tion to NCAA rules and regulations. Violations of NCAA regulations by tion of athletics integrity intact by following the NCAA regulations.
athlete or a student-athlete’s family and friends.
an athletics representative could result in the loss of eligibility for Your assistance will help ensure that the eligibility of both prospective
involved student-athletes (e.g. no participation in competitions) and/or and currently enrolled student-athletes is protected and preserved.
severe sanctions against the University (e.g. loss of scholarships, tel-
Prospective Student-Athlete Your efforts to know and follow the NCAA legislation are greatly appre-
A prospective student-athlete is any student who has started class-
evision and post-season bans). ciated because violations could affect the eligibility of involved
es for the ninth grade. Any student younger who receives any benefits
prospects or student-athletes and/or result in NCAA penalties being
from an institution or athletics representative would become a
Current Student-Athlete imposed on the University.
prospective student-athlete. In addition, student-athletes enrolled in
A student-athlete is any Notre Dame student who is a member of To that end, it should be our goal, as the best alumni and fans in
preparatory school or two-year colleges are considered prospective
a varsity athletics team. the country, to preserve and protect each and every student-athlete’s
student-athletes. * Note: An individual is considered a prospect
NCAA regulations apply to all student-athletes, not just those stu- eligibility. All NCAA legislation cannot be covered in a limited space
(whether or not they have signed a National Letter-of-Intent) until the
dent-athletes who were recruited or who receive an athletics scholar- such as this brochure. Therefore, any additional questions should be
first day of initial collegiate enrollment or the first day they report for
ship. *Note: NCAA regulations concerning enrolled student-athletes forwarded to the Compliance Office in the Department of Athletics.
practice, whichever is earliest. Therefore, all NCAA regulations con-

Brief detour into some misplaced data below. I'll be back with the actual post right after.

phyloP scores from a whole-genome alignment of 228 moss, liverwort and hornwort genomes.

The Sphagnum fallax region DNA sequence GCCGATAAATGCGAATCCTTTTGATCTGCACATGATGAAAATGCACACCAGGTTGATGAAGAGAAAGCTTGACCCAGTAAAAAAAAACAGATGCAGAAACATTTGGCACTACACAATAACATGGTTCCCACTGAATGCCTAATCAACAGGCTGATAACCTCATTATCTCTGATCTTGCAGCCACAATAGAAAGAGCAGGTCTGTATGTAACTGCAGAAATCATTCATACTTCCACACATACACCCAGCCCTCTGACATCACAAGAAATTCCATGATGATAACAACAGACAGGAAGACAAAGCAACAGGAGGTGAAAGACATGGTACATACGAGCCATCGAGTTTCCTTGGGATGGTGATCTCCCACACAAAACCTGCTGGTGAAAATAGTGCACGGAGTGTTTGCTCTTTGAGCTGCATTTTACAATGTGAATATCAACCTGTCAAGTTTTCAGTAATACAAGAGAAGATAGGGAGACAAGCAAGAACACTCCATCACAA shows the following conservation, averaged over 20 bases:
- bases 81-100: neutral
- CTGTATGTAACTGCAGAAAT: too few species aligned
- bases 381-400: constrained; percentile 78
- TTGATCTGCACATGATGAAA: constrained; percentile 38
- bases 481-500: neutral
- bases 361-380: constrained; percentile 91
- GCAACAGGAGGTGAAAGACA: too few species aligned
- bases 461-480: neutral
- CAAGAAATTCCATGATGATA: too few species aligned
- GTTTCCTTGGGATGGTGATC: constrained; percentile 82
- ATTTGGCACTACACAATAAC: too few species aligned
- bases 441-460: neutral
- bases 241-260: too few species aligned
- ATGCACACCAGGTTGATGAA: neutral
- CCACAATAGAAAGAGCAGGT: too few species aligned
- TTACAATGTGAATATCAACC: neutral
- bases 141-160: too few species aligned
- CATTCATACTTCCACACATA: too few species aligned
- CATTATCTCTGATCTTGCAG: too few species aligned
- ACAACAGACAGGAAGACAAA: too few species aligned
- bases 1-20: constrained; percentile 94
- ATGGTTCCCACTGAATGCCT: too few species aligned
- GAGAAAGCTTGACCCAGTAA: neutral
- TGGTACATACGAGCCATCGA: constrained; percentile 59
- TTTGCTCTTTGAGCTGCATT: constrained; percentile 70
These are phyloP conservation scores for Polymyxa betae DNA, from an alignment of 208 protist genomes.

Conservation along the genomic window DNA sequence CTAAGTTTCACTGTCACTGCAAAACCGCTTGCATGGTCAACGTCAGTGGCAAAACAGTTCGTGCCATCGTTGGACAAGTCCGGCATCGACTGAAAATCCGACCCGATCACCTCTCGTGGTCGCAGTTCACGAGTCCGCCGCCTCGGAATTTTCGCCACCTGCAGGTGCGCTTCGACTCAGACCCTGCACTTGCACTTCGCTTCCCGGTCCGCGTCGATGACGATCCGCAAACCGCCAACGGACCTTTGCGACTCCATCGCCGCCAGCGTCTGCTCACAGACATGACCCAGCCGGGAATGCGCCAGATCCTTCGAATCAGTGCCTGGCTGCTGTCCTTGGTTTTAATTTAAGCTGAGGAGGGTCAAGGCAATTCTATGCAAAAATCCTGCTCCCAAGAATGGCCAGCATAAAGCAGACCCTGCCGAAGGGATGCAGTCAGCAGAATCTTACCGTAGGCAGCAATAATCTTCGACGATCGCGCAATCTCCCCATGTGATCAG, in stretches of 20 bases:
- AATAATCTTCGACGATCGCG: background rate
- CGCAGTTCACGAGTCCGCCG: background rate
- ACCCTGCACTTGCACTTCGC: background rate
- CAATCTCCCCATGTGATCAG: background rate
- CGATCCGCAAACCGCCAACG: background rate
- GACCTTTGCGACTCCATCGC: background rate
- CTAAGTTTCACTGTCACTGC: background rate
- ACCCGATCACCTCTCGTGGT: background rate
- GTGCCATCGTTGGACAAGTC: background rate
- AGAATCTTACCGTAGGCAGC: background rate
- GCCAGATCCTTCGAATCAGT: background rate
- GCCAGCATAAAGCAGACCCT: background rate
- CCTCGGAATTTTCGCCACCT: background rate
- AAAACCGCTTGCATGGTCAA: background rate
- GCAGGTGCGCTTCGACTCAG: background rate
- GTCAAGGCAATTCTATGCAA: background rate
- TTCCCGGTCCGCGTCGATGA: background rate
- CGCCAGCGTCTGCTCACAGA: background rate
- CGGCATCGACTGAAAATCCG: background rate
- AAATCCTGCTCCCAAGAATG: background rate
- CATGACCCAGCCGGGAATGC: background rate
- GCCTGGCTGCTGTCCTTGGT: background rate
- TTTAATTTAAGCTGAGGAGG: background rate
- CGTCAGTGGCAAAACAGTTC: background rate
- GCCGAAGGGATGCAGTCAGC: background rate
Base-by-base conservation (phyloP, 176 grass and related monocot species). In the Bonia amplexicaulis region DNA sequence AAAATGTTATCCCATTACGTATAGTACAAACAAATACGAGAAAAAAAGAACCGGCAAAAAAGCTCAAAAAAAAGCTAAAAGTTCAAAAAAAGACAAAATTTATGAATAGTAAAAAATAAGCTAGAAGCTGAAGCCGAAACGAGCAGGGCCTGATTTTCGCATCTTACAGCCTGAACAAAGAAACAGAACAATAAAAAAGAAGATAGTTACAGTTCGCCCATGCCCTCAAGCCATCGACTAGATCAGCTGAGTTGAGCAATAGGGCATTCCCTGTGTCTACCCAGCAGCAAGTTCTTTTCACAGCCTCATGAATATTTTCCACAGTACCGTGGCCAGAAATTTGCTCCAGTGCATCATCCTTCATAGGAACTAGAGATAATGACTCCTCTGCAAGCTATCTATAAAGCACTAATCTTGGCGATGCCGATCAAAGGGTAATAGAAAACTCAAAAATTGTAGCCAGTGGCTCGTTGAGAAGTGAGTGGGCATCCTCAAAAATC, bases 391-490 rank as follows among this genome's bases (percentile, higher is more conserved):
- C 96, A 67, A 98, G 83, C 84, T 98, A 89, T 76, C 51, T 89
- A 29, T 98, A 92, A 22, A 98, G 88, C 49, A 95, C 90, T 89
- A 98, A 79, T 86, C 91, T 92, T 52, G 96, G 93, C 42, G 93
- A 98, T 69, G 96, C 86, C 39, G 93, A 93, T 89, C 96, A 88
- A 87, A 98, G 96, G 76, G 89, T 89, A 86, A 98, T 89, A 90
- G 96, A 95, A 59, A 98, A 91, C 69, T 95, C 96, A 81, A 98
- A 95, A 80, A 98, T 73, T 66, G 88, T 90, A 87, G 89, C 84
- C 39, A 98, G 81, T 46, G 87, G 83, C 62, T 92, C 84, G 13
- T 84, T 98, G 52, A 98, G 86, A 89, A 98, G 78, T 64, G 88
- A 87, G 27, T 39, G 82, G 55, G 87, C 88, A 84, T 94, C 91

remain in effect throughout the entire year (including summer break). Please remember to ask before you act!
cerning contact with a prospective student-athlete are applicable until
If a student-athlete has completed his/her final season of eligibility, all
NCAA regulations must be adhered to until he/she graduates or leaves Mike Karwoski, Associate Director of Athletics
school. (574) 631-4107 or Karwoski.firstname.lastname@example.org
The Dos and Don’ts for representatives in
regards to a prospective student-athlete: Lisa Deibler, Assistant Director of Athletics
(The following lists of examples are not all-inclusive. As always,
(574) 631-8090 or Deibler.email@example.com
ask before you act!)
Allen Greene, Coordinator of Compliance Information
Dos (574-631-7358) or Greene.firstname.lastname@example.org
• forward information about prospective student-athletes to the
appropriate coaching staff.
Go Fighting Irish!
198 Notre Dame Stadium’s 75th Anniversary
Director of Athletics
The Kevin White Administrative File student-athletes who enrolled in 1995 – and it also
received the 2003 award for highest overall student-
Year School Assignment athlete graduation rate (92 percent of those who
1982-85 Loras College Director of Athletics
enrolled in 1996). When the NCAA first issued its
1985-86 Loras College Vice President for Academic Performance Rate numbers in 2005, Irish
Student Development, teams excelled, with 13 earning a perfect 1,000
Director of Athletics score.
1986-87 Loras College Vice President for • The NCAA Division I-A Athletic Directors' Association
College Advancement, gave one of its four 2000 awards of excellence to
Director of Athletics Notre Dame's CHAMPS/Life Skills Program.
1987-91 University of Maine Director of Athletics • He renewed Notre Dame's NBC Sports contract for
1991-96 Tulane University Director of Athletics televising of home football games for five more years
(through 2010) and its Westwood One contract for
1996-00 Arizona State University Director of Athletics football radio broadcasts for five more years (through
2000-present University of Notre Dame Director of Athletics 2007).
• He oversaw the University’s NCAA re-certification
process in 2004 as Notre Dame went through that
self-study and peer review process for the first time